Image from TERRA
Mon, 30 Oct 2017 12:25 EDT

Former Tropical Storm Saola transitioned into an extra-tropical storm on Oct. 29 as it tracked southeast of the big island of Japan.

Image from TERRA
Tue, 24 Oct 2017 11:36 EDT

When Typhoon Lan made landfall in Japan on Oct. 22, the Global Precipitation Measurement mission core satellite or GPM analyzed the storm and added up the high rainfall that it generated.

Image from TERRA
Tue, 24 Oct 2017 09:22 EDT

A new image from the Advanced Spaceborne Thermal Emission and Reflection Radiometer (ASTER) instrument on NASA's Terra satellite shows the growing fire scar on the landscape.

Tag: Atmosphere

Atmosphere News and Events

Santa Ana Vs. Summer Fires: MODIS Helps Determine Most Destructive

cedarfire_tmo_2003299Wildfires perpetuated by the Santa Ana winds can sweep through southern California in the fall and winter; where as, summer wildfires occur much earlier in the year. Both seasons are marked by approximately the same number of acres burned, but researchers recently quanitified which was more destructive.

To quantify each season’s destructiveness, data from the Moderate Imaging Spectroradiometer (MODIS) on-board Terra and Aqua on burn areas in southern California was combined with fire records and economic data to determine how destructive Santa Ana fires are compared to summer wildfires.

From their research they determined that Santa Ana fires caused about 80 percent more economic losses than the summer fires. MODIS data shows that Santa Ana fires may cover approximately the same area as summer fires, but spread more quickly and in the direction of more populated areas with higher property values than summer inland fires, explaining why the Santa Ana- fueled fires are more destructive.

Read more on NASA’s Earth Observatory

Read the entire paper from Environmental Research Letters

MODIS Captures Image of Swirling Dust Storm

iraq_tmo_2015244On September 1st, 2015 Terra’s Moderate Imaging Spectroradiometer (MODIS) captured this image of swirling skies filled with dust over the Middle East. Unlike Haboobs, which are short-lived, these dust storms can last for days and are typically associated with northwesterly wind patterns, known as the shamal. The cyclonic swirl associated with low pressure systems is clearly visible in the dust.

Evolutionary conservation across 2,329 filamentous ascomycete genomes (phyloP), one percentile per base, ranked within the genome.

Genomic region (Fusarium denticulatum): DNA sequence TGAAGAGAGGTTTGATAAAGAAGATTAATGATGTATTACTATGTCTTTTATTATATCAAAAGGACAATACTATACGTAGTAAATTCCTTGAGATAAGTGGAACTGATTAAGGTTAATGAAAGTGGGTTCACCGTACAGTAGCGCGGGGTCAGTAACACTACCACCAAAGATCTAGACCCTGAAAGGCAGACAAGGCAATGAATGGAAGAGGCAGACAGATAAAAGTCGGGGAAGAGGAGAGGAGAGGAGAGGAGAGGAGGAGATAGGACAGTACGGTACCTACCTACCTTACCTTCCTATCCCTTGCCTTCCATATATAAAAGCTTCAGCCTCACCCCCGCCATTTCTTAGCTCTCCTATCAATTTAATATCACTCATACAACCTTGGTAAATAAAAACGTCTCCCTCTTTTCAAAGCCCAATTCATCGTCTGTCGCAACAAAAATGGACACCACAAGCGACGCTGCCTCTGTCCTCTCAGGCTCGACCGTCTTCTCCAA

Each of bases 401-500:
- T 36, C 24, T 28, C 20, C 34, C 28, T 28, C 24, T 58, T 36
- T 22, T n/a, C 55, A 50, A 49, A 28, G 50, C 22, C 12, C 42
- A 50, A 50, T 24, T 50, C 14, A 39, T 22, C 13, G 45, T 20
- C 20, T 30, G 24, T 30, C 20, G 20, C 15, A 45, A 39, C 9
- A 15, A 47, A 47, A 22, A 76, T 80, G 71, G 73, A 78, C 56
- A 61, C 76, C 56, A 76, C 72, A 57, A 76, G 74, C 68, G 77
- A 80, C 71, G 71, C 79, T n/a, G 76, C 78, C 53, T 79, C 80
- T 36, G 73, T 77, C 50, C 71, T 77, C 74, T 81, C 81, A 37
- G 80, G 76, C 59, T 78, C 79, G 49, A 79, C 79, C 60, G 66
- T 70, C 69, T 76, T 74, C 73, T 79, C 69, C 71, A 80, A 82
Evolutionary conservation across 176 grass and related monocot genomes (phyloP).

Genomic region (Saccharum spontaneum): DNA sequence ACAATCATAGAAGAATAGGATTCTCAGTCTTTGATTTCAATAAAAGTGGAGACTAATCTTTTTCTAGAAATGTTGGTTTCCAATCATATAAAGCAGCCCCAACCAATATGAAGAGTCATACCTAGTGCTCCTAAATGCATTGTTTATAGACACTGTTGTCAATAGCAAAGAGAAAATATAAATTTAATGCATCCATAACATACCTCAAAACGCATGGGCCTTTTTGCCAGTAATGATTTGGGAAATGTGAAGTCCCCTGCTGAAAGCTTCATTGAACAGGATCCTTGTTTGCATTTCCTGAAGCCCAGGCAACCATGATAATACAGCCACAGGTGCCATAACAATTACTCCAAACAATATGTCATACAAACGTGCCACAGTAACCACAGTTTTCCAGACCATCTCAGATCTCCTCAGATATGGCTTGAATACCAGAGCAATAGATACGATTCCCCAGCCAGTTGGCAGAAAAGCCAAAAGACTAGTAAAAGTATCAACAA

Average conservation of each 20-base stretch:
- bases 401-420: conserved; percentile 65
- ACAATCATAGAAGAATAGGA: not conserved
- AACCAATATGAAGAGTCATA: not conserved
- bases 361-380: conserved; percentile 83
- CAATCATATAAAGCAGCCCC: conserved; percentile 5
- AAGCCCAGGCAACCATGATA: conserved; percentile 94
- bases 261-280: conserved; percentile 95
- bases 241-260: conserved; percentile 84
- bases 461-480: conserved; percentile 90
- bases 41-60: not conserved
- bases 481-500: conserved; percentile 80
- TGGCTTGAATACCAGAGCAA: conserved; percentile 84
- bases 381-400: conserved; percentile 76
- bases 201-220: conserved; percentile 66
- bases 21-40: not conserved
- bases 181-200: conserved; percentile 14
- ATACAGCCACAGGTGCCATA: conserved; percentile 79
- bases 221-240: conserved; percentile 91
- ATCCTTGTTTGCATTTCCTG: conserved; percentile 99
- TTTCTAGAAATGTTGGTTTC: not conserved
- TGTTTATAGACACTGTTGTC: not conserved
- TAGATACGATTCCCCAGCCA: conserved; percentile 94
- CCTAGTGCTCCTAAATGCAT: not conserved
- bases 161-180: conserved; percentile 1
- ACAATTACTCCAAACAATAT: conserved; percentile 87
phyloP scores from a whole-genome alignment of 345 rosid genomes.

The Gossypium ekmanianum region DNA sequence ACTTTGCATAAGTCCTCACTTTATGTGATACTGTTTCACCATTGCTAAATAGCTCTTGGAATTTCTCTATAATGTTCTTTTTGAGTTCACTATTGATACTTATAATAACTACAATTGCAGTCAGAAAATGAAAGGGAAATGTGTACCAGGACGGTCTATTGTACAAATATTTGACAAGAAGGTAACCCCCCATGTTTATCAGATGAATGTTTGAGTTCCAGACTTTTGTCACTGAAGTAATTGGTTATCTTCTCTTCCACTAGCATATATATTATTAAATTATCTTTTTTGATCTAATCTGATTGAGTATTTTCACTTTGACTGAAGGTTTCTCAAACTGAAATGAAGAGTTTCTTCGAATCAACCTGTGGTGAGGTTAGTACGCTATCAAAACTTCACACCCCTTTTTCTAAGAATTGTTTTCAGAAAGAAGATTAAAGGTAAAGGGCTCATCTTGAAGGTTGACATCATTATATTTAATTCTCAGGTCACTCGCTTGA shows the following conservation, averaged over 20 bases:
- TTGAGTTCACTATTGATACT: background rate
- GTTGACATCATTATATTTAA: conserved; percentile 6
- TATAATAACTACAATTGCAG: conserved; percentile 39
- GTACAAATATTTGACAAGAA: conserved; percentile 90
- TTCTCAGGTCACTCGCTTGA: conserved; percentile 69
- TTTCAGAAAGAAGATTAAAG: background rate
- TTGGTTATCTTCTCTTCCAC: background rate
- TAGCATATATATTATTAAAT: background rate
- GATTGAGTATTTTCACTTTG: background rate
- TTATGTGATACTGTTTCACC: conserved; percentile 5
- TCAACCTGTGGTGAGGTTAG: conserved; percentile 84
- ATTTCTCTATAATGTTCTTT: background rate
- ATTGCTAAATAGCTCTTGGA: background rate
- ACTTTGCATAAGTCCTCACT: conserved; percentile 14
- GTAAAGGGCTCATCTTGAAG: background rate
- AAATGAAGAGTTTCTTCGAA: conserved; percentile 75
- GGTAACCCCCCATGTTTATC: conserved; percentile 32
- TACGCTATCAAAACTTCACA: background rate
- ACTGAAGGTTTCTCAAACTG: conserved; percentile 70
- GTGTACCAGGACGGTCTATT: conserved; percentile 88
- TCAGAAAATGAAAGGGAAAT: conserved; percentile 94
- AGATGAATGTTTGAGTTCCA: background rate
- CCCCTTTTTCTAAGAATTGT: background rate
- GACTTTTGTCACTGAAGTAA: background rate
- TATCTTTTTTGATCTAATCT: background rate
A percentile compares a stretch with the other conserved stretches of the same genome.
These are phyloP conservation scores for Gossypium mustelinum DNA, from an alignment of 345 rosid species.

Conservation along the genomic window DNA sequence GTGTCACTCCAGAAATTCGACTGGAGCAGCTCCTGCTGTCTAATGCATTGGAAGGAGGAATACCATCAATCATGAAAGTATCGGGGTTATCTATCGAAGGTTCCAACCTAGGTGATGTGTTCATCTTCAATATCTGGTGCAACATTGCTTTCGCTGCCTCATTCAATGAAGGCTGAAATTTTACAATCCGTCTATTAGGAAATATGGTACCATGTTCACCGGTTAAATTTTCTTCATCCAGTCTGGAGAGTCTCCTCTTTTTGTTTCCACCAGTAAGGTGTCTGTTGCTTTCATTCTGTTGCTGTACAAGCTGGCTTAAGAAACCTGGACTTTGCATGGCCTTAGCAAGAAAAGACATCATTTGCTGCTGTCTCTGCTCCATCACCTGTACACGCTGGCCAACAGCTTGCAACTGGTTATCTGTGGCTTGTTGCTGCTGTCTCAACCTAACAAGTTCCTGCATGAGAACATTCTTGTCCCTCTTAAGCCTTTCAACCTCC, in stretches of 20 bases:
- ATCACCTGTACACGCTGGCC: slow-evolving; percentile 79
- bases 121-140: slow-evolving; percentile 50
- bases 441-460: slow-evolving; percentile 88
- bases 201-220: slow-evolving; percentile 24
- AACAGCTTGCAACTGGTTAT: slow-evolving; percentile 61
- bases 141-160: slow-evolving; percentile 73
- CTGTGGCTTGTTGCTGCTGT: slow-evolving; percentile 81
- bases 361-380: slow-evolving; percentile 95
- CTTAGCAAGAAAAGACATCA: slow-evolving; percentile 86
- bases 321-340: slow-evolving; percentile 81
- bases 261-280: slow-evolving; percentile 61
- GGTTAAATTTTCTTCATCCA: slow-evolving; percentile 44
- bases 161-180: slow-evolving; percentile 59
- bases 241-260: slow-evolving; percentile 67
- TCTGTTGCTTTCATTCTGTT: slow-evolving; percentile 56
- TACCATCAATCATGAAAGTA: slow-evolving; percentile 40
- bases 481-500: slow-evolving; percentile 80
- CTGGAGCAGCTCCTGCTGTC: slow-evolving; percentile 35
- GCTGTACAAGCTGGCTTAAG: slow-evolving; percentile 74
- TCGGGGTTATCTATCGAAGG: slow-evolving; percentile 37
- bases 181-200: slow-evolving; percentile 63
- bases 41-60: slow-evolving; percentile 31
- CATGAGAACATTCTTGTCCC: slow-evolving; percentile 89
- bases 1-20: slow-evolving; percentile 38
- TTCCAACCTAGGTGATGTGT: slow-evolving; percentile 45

Read more on NASA’s Earth Observatory

Ship Tracks off the Kamchatka Peninsula

PacificOcean_amo_2015208 A scientist, Yi-Chun (Jean) Chen, at NASA’s Jet Propulsion Laboratory, and his colleagues were able to show how open-cell versus closed cell clouds affect the brightness, or albedo, of ship tracks.

Using data from MODIS on-board both Aqua and Terra and from the Multi-angle Imaging SpectroRadiometer (MISR) on Terra, the team studied the relationship between ship-emitted aerosols and cloud properties. The results suggested that aerosol plumes increased the amount of clouds and albedo in open-cell formation areas; where as, areas with closed-cells were less susceptible to aerosol plumes.

Research available in the April 2015 Journal of Geophysical Research

Read more on NASA’s Earth Observatory

 

A Slice of Cirrus

cirrus_cat_2015092

NASA Earth Observatory image by Jesse Allen, using data provided by John Yorks and Matthew McGill of the Cloud-Aerosol Transport System (CATS) team. Caption by Kathryn Hansen.

Cirrus—the wispy, icy clouds that form high in the atmosphere—are known to have a net warming effect on the climate. But how much? The question is hard to answer because even among cirrus clouds, there is wide variety and complexity in their structure.

The Moderate Resolution Imaging Spectroradiometer (MODIS) on NASA’s Terra satellite acquired a natural-color view of clouds over the South Pacific on April 2, 2015. Cirrus are the thinner clouds appearing to spread out from points across the center of the image.

The red line on the MODIS image shows the area scanned just hours before by the Cloud-Aerosol Transport System (CATS) onboard the International Space Station. “The space station orbit provides comprehensive coverage of the tropical and mid-latitude regions, where cirrus clouds are most prevalent,” said John Yorks, science lead of the CATS team at NASA’s Goddard Space Flight Center. Read more

Smoke Blankets British Columbia

britishcolumbia_tmo_2015186

NASA images by Jeff Schmaltz, LANCE/EOSDIS Rapid Response. Caption by Mike Carlowicz.

A difficult fire season in western Canada brought its impacts to coastal city streets in early July 2015. A thick pall of smoke settled over Vancouver and adjacent areas of British Columbia, leading some residents to wear face masks and health officials to warn residents and World Cup tourists against outdoor activities.

The Moderate Resolution Imaging Spectroradiometer (MODIS) on NASA’s Terra satellite acquired these images in the late morning on July 5 and 6. Note how the tan and gray smoke almost completely obscures the Strait of Georgia and southern Vancouver Island. Winds shifted abruptly between July 5 and 6, driving the smoke plume toward the east, dispersing it in some places while fouling the air in areas to the east, such as the Fraser Valley. Read more